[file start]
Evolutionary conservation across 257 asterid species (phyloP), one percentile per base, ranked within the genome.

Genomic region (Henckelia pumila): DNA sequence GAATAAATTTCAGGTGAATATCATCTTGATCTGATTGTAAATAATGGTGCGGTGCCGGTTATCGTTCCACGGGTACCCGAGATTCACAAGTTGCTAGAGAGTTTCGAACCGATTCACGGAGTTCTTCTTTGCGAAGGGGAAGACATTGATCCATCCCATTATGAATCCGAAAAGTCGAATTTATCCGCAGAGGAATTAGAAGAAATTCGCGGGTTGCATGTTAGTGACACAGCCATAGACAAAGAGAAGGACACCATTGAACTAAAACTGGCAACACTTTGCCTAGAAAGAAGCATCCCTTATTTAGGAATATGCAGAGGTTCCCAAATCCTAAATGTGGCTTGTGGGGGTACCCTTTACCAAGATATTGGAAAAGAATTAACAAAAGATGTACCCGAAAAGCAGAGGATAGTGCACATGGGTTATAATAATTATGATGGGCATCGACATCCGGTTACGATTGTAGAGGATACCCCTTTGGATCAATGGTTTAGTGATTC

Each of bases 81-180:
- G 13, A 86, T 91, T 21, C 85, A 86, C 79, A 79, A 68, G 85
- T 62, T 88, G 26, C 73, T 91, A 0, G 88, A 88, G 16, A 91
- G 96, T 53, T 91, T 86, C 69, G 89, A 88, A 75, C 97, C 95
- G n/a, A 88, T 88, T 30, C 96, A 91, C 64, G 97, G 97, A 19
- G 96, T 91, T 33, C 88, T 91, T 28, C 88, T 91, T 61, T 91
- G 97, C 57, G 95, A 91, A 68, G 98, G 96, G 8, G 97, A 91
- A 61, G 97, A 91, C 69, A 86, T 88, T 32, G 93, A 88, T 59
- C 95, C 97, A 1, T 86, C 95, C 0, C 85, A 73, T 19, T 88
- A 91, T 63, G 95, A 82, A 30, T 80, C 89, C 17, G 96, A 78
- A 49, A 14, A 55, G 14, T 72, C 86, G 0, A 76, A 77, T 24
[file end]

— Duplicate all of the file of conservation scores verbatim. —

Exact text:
Evolutionary conservation across 257 asterid species (phyloP), one percentile per base, ranked within the genome.

Genomic region (Henckelia pumila): DNA sequence GAATAAATTTCAGGTGAATATCATCTTGATCTGATTGTAAATAATGGTGCGGTGCCGGTTATCGTTCCACGGGTACCCGAGATTCACAAGTTGCTAGAGAGTTTCGAACCGATTCACGGAGTTCTTCTTTGCGAAGGGGAAGACATTGATCCATCCCATTATGAATCCGAAAAGTCGAATTTATCCGCAGAGGAATTAGAAGAAATTCGCGGGTTGCATGTTAGTGACACAGCCATAGACAAAGAGAAGGACACCATTGAACTAAAACTGGCAACACTTTGCCTAGAAAGAAGCATCCCTTATTTAGGAATATGCAGAGGTTCCCAAATCCTAAATGTGGCTTGTGGGGGTACCCTTTACCAAGATATTGGAAAAGAATTAACAAAAGATGTACCCGAAAAGCAGAGGATAGTGCACATGGGTTATAATAATTATGATGGGCATCGACATCCGGTTACGATTGTAGAGGATACCCCTTTGGATCAATGGTTTAGTGATTC

Each of bases 81-180:
- G 13, A 86, T 91, T 21, C 85, A 86, C 79, A 79, A 68, G 85
- T 62, T 88, G 26, C 73, T 91, A 0, G 88, A 88, G 16, A 91
- G 96, T 53, T 91, T 86, C 69, G 89, A 88, A 75, C 97, C 95
- G n/a, A 88, T 88, T 30, C 96, A 91, C 64, G 97, G 97, A 19
- G 96, T 91, T 33, C 88, T 91, T 28, C 88, T 91, T 61, T 91
- G 97, C 57, G 95, A 91, A 68, G 98, G 96, G 8, G 97, A 91
- A 61, G 97, A 91, C 69, A 86, T 88, T 32, G 93, A 88, T 59
- C 95, C 97, A 1, T 86, C 95, C 0, C 85, A 73, T 19, T 88
- A 91, T 63, G 95, A 82, A 30, T 80, C 89, C 17, G 96, A 78
- A 49, A 14, A 55, G 14, T 72, C 86, G 0, A 76, A 77, T 24